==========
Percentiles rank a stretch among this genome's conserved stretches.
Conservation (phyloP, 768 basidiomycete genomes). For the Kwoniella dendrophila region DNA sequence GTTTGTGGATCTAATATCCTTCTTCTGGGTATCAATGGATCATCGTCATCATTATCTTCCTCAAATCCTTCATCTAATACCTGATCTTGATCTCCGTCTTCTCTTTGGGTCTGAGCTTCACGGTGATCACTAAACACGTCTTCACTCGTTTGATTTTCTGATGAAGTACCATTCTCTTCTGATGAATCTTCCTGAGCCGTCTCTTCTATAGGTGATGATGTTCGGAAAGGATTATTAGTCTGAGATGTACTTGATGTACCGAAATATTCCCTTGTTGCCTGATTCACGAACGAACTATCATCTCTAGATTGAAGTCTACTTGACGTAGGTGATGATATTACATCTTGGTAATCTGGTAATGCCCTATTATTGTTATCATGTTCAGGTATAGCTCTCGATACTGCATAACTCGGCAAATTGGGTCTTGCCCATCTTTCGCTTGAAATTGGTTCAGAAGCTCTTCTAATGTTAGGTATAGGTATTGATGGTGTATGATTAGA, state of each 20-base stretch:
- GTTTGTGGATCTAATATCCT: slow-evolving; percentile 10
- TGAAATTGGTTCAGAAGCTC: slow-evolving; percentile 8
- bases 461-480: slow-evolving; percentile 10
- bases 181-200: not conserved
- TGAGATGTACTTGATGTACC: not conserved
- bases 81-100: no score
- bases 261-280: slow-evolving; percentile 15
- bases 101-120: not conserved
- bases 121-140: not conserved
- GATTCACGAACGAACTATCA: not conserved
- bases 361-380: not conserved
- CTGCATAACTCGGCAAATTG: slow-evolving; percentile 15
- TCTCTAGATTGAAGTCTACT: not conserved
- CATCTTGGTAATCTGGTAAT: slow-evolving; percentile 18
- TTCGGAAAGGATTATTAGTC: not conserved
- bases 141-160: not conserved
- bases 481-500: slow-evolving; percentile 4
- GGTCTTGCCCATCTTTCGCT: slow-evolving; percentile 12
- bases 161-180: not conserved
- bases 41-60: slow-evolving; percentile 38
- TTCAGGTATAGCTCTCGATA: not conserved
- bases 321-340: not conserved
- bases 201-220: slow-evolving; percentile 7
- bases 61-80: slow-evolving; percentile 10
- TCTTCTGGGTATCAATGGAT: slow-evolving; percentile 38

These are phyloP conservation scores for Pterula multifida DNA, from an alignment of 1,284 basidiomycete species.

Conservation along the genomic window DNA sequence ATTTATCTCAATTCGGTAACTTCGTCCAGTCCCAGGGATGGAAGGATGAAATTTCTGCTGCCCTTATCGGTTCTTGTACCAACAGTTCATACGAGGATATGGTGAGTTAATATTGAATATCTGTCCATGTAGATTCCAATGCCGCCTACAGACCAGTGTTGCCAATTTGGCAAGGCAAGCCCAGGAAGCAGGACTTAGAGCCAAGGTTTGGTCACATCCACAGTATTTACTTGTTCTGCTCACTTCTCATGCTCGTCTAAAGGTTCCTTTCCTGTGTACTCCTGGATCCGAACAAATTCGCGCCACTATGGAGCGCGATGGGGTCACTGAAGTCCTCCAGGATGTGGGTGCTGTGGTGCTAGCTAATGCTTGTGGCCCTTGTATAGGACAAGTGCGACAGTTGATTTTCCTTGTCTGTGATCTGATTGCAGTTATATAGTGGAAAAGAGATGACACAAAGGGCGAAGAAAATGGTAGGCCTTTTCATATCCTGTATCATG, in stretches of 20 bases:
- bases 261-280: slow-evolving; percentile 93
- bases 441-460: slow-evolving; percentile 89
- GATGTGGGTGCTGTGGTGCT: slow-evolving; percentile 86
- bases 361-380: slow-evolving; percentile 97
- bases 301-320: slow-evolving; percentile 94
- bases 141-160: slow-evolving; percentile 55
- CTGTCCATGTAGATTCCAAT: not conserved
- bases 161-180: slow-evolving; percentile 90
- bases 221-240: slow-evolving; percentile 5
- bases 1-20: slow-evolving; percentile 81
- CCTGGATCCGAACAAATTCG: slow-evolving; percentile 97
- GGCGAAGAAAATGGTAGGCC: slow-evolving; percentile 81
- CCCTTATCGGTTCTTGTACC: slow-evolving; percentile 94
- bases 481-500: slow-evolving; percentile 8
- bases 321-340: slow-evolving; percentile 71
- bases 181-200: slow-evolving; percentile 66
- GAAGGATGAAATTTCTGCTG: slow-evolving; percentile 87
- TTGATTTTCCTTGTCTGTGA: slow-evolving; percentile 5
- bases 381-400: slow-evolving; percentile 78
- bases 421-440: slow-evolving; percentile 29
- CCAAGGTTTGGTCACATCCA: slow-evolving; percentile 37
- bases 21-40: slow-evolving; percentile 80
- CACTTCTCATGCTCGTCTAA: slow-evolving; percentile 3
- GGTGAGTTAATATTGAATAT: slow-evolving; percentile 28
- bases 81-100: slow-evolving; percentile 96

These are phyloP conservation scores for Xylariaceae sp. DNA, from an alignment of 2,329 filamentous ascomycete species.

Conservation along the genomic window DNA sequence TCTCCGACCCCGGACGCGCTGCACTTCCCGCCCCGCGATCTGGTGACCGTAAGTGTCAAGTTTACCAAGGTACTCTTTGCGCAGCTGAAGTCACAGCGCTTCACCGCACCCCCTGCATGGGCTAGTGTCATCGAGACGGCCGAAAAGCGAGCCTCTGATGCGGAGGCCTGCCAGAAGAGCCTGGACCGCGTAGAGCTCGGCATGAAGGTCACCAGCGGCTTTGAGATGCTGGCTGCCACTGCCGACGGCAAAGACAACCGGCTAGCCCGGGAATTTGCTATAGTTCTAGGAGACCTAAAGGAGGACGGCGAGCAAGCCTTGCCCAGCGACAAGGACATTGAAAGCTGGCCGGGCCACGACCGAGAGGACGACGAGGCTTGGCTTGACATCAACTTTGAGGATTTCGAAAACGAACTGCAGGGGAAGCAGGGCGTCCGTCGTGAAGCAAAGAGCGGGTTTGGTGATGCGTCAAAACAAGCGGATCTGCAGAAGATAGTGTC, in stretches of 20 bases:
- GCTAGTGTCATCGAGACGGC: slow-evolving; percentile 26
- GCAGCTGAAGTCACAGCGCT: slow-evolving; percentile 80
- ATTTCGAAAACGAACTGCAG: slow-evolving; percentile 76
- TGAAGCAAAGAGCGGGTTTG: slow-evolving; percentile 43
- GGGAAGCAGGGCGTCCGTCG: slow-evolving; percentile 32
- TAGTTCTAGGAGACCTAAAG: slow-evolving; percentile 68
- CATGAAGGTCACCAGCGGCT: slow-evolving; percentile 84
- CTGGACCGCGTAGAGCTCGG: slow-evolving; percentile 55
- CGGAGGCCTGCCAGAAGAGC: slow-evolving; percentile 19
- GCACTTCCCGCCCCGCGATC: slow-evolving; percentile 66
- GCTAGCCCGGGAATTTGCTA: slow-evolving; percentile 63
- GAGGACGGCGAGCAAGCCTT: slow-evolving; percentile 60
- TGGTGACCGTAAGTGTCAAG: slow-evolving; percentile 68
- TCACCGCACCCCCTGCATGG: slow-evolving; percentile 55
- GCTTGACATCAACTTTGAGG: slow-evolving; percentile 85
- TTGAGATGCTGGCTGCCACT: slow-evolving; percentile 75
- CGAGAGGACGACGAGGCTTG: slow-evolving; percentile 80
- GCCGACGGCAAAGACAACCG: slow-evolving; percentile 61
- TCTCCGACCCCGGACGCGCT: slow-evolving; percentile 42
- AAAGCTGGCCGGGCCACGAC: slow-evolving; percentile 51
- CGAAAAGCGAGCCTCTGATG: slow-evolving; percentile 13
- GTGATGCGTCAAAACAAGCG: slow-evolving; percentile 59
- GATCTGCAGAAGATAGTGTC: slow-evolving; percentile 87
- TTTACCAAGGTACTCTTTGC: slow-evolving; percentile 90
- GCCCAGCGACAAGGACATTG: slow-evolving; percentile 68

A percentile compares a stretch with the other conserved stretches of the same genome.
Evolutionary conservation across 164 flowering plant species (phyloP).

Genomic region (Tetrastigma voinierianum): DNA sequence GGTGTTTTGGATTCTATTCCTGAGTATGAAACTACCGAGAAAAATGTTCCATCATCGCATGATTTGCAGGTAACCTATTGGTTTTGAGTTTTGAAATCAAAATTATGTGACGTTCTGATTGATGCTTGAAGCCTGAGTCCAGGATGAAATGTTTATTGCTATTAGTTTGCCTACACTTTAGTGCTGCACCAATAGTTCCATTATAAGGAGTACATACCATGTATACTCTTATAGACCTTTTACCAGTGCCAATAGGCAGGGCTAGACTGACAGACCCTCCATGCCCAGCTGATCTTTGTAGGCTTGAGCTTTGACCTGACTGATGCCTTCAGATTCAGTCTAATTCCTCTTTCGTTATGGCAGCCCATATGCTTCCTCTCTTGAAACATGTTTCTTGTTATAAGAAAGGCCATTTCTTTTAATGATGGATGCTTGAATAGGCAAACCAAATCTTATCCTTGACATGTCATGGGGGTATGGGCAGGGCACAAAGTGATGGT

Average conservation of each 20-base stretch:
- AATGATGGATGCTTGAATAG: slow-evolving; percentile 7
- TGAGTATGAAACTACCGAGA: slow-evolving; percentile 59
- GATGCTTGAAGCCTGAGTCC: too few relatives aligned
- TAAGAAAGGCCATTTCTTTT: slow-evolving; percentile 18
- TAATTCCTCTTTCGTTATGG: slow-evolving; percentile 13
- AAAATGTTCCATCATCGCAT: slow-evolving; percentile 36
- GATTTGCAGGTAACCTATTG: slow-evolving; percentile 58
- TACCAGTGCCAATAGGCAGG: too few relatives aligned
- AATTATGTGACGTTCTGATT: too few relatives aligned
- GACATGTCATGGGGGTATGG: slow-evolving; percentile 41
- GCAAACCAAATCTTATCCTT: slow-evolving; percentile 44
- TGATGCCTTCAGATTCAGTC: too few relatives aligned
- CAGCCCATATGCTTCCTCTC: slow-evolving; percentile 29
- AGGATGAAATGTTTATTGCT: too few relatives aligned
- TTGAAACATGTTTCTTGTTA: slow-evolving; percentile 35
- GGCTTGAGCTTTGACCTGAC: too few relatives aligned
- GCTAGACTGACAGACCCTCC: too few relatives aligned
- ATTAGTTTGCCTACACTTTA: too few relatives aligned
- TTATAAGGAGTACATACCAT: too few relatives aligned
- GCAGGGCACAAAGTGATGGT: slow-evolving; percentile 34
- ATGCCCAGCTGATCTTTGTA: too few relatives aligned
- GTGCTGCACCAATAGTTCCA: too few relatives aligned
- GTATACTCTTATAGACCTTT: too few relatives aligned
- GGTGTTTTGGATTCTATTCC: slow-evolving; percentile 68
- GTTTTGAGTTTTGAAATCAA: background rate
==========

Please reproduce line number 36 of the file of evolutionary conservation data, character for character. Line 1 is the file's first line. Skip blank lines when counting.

- CTGTCCATGTAGATTCCAAT: not conserved